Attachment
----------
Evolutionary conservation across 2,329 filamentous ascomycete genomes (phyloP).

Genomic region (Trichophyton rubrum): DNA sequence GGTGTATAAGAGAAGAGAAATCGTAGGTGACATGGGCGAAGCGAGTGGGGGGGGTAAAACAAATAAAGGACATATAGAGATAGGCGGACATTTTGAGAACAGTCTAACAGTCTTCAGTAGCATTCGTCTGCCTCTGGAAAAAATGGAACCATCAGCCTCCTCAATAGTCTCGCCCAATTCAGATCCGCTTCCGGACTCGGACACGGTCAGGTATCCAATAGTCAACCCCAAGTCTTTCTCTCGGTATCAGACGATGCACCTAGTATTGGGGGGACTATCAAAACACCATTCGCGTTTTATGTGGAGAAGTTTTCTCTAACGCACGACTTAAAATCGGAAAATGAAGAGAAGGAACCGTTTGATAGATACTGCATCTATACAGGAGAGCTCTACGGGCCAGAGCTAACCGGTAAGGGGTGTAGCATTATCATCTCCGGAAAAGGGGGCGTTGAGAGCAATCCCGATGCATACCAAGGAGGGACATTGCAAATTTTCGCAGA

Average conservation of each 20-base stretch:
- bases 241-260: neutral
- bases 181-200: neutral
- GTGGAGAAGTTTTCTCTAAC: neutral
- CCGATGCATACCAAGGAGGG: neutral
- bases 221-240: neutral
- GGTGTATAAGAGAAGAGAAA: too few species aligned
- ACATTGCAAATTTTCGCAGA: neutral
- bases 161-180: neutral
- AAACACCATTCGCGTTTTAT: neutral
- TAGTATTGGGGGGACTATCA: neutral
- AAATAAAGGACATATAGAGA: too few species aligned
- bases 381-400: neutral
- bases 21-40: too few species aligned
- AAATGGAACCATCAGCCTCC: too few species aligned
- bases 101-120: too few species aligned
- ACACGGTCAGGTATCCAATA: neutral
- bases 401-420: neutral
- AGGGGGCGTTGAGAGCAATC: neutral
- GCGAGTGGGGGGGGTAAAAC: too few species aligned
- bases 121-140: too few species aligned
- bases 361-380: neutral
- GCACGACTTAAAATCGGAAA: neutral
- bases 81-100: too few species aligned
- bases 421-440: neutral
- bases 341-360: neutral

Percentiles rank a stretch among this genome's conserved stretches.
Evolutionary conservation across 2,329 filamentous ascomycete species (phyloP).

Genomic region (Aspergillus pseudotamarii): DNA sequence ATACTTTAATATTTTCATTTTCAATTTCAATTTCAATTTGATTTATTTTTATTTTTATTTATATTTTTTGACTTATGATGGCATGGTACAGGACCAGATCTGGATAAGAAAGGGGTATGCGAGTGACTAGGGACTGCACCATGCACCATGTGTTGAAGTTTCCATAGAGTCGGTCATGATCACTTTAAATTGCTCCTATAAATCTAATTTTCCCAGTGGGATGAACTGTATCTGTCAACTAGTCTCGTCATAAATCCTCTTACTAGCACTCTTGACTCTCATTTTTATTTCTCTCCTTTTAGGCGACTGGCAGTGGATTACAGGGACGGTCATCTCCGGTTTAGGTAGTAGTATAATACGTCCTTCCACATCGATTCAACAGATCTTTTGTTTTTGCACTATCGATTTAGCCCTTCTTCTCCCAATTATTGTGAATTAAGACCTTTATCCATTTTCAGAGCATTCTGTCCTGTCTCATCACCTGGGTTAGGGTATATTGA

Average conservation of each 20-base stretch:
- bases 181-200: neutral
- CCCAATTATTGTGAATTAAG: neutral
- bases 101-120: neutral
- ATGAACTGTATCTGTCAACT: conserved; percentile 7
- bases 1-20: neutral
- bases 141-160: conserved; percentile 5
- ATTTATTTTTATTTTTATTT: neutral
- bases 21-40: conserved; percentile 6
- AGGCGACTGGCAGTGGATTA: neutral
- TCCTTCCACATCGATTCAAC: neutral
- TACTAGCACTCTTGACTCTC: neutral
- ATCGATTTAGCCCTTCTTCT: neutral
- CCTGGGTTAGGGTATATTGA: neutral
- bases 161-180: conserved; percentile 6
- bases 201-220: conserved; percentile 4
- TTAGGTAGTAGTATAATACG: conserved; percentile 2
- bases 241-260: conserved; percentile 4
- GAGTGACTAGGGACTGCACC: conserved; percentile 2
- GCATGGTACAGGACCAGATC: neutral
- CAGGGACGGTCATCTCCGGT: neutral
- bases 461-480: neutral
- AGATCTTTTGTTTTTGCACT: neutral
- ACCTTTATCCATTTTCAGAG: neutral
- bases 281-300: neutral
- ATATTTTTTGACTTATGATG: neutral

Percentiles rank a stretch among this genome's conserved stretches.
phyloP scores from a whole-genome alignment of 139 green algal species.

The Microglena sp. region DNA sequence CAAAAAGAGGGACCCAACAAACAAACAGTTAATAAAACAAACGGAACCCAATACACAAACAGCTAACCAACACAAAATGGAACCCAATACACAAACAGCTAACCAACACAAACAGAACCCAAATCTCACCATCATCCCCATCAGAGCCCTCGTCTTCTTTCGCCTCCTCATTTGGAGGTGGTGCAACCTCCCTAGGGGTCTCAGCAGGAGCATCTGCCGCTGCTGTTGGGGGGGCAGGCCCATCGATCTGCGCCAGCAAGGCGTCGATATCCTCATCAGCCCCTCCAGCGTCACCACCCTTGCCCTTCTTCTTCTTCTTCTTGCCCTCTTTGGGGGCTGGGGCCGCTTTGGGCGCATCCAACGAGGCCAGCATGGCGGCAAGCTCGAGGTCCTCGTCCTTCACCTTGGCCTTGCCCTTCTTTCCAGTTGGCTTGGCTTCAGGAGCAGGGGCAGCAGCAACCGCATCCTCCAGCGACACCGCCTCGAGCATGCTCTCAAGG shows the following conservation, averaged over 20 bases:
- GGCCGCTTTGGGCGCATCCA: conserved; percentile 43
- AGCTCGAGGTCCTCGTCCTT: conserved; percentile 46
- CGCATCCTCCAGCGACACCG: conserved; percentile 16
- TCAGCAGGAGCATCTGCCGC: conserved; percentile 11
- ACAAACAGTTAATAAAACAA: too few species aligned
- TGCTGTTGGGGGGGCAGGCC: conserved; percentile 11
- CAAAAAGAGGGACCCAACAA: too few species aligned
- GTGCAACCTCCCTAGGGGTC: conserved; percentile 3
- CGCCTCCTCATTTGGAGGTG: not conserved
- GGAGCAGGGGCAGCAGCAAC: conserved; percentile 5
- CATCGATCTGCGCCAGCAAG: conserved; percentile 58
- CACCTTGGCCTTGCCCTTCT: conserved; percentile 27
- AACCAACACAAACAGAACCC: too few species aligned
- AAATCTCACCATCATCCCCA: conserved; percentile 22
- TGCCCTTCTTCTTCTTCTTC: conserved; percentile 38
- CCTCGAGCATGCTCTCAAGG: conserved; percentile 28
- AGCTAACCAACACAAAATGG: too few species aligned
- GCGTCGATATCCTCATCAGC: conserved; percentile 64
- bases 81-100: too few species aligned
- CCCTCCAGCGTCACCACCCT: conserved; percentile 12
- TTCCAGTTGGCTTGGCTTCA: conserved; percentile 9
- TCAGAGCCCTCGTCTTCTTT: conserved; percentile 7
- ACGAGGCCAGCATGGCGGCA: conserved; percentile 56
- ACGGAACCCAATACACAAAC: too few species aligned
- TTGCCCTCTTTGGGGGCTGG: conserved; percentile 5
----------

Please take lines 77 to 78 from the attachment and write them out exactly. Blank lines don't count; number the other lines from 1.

- AGCTAACCAACACAAAATGG: too few species aligned
- GCGTCGATATCCTCATCAGC: conserved; percentile 64